OceanGate co-founder hits back after James Cameron slammed officials over missing Titanic sub
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A co-founder of OceanGate has hit back at James Cameron after he called out officials for not saying the Titan sub rescue tragedy had imploded the day it went missing.
The Titan sub, which had been set to travel over 12,000 ft down to the wreckage of the Titanic, wentmissing shortly after it set off on Sunday (18 June), which prompted a huge search and rescue mission.
Speaking at a press conference on Thursday (22 June), Rear Admiral John Mauger confirmed that the tail cone of the missing Titan submersible had been found close to the Titanic wreck.
He said: “In consultation with experts from within the unified command, the debris is consistent with the catastrophic loss of the pressure chamber.
"This is an incredibly unforgiving environment down there on the seafloor and the debris is consistent with a catastrophic implosion of the vessel."
Cameron commented on the sub's safety, saying that he felt the mission was too 'experimental to carry passengers and it needed to be certified'.
He said: "I think it was unconscionable that this group did not go through that rigorous process."
The Titanic director then drew a comparison between Titan's sub and the Titanic disaster, where 'warnings went unheeded'.
The director told CNN on Monday (19 June) that he knew the submersible and all aboard were already gone after he'd been told about a 'loud bang' occurring at the moment the surface lost contact with the submarine.
Cameron said the lack of announcing it 'prolonged nightmarish charade' and giving 'false hope' to the families of the deceased.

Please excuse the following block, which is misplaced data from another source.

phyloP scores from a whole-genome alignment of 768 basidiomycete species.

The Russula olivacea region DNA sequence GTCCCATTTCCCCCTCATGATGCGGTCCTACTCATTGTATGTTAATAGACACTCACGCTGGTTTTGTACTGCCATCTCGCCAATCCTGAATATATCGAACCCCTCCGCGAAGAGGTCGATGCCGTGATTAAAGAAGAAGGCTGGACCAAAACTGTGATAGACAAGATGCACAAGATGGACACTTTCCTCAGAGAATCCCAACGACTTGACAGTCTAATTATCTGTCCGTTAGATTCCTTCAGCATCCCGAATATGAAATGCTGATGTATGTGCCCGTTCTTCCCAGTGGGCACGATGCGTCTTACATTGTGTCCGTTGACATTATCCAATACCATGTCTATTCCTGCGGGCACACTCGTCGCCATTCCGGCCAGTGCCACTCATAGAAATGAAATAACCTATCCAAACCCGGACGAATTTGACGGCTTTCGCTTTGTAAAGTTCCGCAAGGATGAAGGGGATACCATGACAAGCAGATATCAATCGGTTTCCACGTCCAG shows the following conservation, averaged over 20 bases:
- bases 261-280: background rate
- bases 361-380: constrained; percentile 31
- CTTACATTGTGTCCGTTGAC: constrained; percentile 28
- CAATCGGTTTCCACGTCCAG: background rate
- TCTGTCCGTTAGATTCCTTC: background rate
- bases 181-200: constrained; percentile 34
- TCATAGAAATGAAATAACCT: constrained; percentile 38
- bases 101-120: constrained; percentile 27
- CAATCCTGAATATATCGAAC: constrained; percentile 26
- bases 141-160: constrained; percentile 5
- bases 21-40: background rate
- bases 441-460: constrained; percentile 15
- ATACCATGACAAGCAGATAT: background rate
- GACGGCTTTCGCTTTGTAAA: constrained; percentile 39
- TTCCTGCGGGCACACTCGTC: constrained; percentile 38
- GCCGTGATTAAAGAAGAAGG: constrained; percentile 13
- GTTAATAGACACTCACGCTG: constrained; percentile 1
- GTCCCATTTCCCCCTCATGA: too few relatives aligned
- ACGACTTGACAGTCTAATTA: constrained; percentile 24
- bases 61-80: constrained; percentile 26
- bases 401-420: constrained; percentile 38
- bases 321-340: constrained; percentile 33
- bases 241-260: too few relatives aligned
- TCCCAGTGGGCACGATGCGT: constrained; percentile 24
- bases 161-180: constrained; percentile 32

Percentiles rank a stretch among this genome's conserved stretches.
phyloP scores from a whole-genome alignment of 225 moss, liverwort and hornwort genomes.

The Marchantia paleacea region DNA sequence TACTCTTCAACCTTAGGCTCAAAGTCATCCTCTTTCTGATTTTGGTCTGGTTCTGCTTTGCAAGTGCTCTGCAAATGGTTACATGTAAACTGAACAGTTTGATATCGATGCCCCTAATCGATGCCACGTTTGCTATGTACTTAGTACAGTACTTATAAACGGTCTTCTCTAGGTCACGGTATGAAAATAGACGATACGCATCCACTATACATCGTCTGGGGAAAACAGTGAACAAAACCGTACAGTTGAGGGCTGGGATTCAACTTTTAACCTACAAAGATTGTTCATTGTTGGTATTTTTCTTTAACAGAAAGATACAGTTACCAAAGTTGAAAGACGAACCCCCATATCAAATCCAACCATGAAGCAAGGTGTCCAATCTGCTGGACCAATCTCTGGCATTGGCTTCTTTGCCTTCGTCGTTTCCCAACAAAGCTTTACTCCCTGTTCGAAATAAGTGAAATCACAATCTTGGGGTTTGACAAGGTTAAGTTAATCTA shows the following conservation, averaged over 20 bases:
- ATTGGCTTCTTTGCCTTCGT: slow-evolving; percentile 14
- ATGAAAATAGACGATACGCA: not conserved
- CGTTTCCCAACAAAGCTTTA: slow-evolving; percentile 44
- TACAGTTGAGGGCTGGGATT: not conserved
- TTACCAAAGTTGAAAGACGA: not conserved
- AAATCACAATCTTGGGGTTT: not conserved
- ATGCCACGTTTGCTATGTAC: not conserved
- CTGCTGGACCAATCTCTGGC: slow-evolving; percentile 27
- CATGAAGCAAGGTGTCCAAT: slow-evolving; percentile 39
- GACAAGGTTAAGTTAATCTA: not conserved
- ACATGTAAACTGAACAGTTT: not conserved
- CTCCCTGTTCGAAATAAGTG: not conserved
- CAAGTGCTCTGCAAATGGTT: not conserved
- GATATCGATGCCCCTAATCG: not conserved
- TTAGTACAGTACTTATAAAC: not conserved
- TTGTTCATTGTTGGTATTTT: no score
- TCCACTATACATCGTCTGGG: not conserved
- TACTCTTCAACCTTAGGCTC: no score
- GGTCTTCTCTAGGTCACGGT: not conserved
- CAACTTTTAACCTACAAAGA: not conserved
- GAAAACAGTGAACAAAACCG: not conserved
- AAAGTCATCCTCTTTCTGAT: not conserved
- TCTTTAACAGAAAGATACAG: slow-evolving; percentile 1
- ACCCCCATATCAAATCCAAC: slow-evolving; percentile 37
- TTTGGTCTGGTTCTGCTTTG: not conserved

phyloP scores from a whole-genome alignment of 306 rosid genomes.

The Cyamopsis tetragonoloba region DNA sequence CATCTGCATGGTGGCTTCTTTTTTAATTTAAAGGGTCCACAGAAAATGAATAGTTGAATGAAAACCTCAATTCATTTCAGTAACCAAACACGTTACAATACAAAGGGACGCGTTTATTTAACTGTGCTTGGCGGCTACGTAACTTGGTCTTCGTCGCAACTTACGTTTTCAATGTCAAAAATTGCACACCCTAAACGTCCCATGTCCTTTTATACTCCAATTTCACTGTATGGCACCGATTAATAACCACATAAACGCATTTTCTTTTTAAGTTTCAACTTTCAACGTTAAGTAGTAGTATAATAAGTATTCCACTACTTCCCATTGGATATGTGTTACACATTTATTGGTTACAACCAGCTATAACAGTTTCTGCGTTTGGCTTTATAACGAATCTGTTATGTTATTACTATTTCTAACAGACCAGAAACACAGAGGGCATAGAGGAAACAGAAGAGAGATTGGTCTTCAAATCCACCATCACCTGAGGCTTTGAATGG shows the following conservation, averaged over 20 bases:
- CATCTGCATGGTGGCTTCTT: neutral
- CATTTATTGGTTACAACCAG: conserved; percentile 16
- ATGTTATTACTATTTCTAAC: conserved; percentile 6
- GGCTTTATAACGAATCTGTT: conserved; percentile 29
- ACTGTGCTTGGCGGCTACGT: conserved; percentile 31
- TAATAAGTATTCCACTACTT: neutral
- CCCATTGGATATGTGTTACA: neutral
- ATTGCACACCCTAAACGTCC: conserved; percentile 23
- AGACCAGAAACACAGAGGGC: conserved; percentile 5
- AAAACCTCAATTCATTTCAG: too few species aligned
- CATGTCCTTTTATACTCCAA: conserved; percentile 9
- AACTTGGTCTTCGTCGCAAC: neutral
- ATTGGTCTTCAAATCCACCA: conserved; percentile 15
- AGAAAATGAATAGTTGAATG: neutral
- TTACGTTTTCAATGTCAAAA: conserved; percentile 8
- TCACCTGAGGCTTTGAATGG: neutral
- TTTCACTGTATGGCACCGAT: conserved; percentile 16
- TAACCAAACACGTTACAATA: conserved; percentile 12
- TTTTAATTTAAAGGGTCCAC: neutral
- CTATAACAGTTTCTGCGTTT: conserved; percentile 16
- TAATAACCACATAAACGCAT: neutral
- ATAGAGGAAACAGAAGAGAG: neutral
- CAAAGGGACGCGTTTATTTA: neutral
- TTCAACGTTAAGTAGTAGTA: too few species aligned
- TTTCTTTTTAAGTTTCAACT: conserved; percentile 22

He said: "Then I watched over the ensuing days this everybody running round with their hair on fire search knowing full well that it was futile.
"Hoping against hope I was wrong but knowing in my bones that I wasn't.
"It certainly wasn't a surprise today, I just feel terrible for the families that had to go through all these false hopes that kept getting dangled as it payed out."
And co-founder of the tourist submersible, Guillermo Söhnlein, responded to Cameron’s comments on Times Radio on Friday (23 June).
He explained that within the diving field 'there are completely different opinions and views about how to do things, how to design submersibles, how to engineer them, build them, how to operate in the dives'.
Söhnlein continued: "But one thing that’s true of me and the other experts, is none of us were involved in the design, engineering, building, testing or even diving of the subs.
“So it’s impossible for anyone to really speculate from the outside.”
Söhnlein also mentioned Cameron in another chat with BBC Radio 4’s 'Today', saying that the Oscar-winning film director wasn’t there for the submersible’s construction and 'rigorous test program'.
“This was a 14-year technology-developed program, and it was very robust and certainly led to successful scientific expositions to the Titanic in the last few years," he argued.
When presenter, Martha Kearney, asked whether he thought more regulations were needed to prevent future tragedies, Söhnlein said: "It’s a matter of what happens when technology innovation outpaces regulations.
“And oftentimes the people developing the technology innovations are in a better position to understand the risks and figure out ways to best minimise them."